Phone service for 5 million is disrupted Computer glitch is blamed

June 27, 1991|By Leslie Cauley

A computer malfunction in the local phone network left as many as 5 million people in Maryland, Washington, Virginia and parts of West Virginia without phone service yesterday, the worst outage in memory at Chesapeake & Potomac Telephone Co.

The malfunction, first detected about noon yesterday, affected 2 million business and residential customers in Maryland alone, said Jeanine Smetana, a C&P spokeswoman.

Across the region, people weren't able to place local calls, and placing long-distance calls within the area was hit-or-miss at best.

By 7:30 last night, most of the local network was back up and running as normal. By 9:30, the system had been fully restored.

"We've taken it off the critical list. Let's just say it's in a 'guarded condition,' " said Jay Grossman, a spokesman for Bell Atlantic Corp., the corporate parent of C&P. "We will continue to watch it closely throughout the evening."

According to Larry Plumb, a Bell Atlantic spokesman in Alexandria, Va., the outage stemmed from a malfunction in four computerized transfer points that route and sort calls. Known as "Signaling System 7," or SS7, these state-of-the-art switches act as the electronic "brains" of C&P's local network. As central transfer points, SS7 switches set up and route calls among hundreds of computerized switches in the region.

Because the master SS7 switches failed yesterday, so did the network: At the height of the outage, 606 of 681 switches that rely on the four SS7 transfer sites for routing information were down.

The problem first surfaced in a signal transfer point in Baltimore, but the origin of the systemwide breakdown had not been pinned down as of early this morning.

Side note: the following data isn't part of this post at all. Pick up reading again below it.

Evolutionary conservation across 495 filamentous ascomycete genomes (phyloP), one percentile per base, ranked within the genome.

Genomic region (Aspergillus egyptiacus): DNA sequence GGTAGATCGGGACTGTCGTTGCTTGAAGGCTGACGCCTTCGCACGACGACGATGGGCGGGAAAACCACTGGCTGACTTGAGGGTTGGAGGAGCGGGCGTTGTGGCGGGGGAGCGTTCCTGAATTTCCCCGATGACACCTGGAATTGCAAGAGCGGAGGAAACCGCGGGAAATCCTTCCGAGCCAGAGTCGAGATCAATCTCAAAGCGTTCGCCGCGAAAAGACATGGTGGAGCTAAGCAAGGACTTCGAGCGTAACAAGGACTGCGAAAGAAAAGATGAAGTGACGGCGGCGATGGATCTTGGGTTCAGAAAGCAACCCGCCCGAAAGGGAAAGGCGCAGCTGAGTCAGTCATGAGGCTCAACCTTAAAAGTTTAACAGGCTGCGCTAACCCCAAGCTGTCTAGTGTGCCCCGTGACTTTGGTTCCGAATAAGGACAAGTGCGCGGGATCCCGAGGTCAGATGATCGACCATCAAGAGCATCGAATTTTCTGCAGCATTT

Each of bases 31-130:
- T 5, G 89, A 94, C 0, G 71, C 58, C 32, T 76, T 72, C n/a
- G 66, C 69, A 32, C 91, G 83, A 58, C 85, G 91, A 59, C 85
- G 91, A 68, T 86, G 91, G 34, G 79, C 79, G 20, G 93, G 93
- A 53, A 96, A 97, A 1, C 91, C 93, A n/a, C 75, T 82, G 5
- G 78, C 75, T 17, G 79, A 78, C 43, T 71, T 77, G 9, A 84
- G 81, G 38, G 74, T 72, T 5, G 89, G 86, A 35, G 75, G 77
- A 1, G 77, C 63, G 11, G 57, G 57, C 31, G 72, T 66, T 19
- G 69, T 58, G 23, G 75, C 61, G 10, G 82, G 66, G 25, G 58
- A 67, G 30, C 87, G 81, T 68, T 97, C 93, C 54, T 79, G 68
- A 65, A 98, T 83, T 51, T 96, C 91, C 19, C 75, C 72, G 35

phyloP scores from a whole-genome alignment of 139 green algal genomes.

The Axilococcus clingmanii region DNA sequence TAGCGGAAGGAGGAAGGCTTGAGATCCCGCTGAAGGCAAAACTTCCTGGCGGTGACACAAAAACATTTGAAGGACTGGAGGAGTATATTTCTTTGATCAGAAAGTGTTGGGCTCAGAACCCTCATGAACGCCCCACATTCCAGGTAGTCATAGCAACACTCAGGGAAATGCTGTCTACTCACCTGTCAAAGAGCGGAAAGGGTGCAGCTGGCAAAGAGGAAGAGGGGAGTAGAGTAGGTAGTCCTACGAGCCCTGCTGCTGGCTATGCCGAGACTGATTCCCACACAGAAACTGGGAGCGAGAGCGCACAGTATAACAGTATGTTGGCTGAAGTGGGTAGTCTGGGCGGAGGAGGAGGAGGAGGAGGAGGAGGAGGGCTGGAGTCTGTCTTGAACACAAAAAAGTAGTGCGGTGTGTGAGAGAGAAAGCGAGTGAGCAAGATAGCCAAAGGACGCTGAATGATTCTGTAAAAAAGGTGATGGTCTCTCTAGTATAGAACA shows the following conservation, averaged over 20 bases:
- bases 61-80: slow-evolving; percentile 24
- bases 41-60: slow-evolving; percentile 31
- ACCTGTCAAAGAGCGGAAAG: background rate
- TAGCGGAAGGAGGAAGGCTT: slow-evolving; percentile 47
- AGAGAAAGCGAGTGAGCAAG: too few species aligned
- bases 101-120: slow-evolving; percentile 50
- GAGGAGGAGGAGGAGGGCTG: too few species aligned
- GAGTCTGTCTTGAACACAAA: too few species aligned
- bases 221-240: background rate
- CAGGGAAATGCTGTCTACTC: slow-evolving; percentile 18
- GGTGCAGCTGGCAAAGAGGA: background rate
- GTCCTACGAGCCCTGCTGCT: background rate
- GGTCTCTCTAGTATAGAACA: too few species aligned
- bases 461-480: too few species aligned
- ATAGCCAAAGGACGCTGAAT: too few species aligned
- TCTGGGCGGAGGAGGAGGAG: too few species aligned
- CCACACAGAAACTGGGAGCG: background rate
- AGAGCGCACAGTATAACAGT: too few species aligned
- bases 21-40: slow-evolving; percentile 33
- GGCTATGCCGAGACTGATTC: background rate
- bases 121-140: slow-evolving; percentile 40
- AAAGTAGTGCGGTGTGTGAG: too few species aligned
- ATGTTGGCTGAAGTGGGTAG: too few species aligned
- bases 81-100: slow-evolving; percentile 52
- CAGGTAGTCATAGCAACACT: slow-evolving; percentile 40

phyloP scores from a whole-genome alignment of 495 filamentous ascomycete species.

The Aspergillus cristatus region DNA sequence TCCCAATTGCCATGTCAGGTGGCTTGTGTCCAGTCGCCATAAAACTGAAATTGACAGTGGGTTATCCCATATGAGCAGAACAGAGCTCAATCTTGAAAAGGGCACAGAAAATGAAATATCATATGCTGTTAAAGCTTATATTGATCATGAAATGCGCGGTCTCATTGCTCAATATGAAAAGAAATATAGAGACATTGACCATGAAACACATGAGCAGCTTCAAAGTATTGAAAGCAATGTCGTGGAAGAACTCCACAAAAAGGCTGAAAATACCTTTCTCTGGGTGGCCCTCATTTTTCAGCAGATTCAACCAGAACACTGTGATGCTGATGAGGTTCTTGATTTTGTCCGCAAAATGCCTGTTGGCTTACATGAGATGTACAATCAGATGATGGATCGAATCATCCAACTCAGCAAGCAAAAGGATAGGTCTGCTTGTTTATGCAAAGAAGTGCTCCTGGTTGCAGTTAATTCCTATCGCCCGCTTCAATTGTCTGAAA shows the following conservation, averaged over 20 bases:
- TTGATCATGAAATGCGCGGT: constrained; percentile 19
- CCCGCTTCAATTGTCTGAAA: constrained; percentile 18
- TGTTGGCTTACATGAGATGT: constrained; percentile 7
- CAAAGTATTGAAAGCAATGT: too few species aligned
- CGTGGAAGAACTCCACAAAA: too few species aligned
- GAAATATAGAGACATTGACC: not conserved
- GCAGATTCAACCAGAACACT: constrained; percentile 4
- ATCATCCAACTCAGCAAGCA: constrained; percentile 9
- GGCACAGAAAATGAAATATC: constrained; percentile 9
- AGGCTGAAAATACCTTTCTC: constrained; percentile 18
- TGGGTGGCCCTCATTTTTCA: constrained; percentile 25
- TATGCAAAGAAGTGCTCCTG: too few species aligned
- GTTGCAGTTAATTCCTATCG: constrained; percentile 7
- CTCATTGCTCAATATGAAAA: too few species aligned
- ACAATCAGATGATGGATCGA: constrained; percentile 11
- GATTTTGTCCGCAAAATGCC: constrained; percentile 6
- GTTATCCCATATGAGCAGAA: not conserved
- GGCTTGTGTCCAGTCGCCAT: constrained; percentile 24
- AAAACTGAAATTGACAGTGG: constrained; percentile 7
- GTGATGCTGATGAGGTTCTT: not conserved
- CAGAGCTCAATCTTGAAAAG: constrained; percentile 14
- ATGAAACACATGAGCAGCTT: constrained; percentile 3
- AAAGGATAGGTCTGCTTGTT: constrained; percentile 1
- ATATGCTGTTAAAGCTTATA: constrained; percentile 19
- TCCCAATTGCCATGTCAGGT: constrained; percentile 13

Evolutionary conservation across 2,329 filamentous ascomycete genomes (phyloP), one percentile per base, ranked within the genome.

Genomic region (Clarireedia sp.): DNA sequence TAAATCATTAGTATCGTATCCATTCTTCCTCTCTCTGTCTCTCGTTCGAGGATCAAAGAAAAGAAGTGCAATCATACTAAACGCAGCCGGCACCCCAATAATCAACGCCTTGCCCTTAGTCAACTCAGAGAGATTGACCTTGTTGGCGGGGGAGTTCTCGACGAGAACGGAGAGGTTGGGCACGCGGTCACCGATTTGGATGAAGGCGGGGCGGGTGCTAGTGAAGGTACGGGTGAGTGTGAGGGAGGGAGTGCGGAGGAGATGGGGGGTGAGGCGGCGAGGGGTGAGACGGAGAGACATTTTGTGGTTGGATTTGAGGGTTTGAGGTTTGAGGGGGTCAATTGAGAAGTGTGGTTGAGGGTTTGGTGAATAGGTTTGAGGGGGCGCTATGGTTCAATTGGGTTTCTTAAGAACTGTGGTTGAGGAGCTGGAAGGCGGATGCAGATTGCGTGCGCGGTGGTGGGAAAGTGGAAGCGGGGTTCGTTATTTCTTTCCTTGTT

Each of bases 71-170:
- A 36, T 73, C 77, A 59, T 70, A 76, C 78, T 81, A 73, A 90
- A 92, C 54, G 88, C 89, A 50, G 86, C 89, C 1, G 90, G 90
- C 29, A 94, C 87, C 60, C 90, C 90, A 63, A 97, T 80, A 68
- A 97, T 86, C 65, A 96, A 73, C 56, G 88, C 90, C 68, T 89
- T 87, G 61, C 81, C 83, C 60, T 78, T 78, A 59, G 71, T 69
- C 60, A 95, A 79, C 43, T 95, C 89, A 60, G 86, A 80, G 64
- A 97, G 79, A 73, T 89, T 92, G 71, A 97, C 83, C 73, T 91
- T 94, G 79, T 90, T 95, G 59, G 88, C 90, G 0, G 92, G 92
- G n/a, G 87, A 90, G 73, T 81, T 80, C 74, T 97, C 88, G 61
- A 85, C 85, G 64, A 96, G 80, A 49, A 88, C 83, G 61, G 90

Edward Stanley, a C&P spokesman in Washington, said that the likely culprit was a programming error in the SS7 system.

That's the same problem that wreaked havoc with AT&T's long-distance network in January 1990. A programming bug left customers nationwide unable to place long-distance calls for the better part of a business day.

To make up for the inconvenience, AT&T offered a day of discount calling the next month, on Valentine's Day.

Bell Atlantic's Mr. Grossman said he didn't know whether Bell Atlantic could offer the same sweetheart deal to its customers because of state regulatory restrictions.

"We can't give money back without regulatory approval, but we are looking at that option," he said.

C&P's computerized failure left millions of customers unable to place local phone calls outside their immediate neighborhoods. Some people resorted to using their long-distance calling cards to make local calls.

When the volume of calls began to build in the afternoon as a result of the crush of frustrated callers trying to get through, cellular communications and long-distance lines also became jammed.

All the while, the ringing phones of Baltimore's businesses -- the lifelines of many ventures -- were silenced. That forced some of those with a critical need to turn to more creative means to communicate.

Charles "Chuck" Thompson, a copywriter with W. B. Doner Co., the Baltimore-based advertising and public relations firm, said the outage forced him to take to the streets -- literally -- to wrap up a television commercial for Baltimore Ford dealers.

Because the ad was scheduled to run last night, Mr. Thompson said, he had to hustle the four blocks between the recording studio and his office every time he had to get an approval on the tape from officials at Doner.

Maryland's phone outage

Who was affected: Up to 6.3 million of C&P Telephone's 7.1 million telephone lines, or about 5 million residential and business customers, in Maryland, the District of Columbia, Northern Virginia and West Virginia. Problems with four master signaling switches in the affected area disabled 606 out of 681 "dumb" switches.

Ways to place calls: AT&T long-distance operators yesterday were placing local calls for customers at a cost of 80 cents per call. The AT&T operator can be reached by dialing "00." Customers using calling cards reported success yesterday in placing calls.

How long did the problem last?: The system had been fully restored by 9:30 last night, C&P said, but as of early this morning the origin of the problem had not been pinned down.

Possibility of a refund: A spokesman said he had "no idea" whether customers would receive refunds because of the outage.

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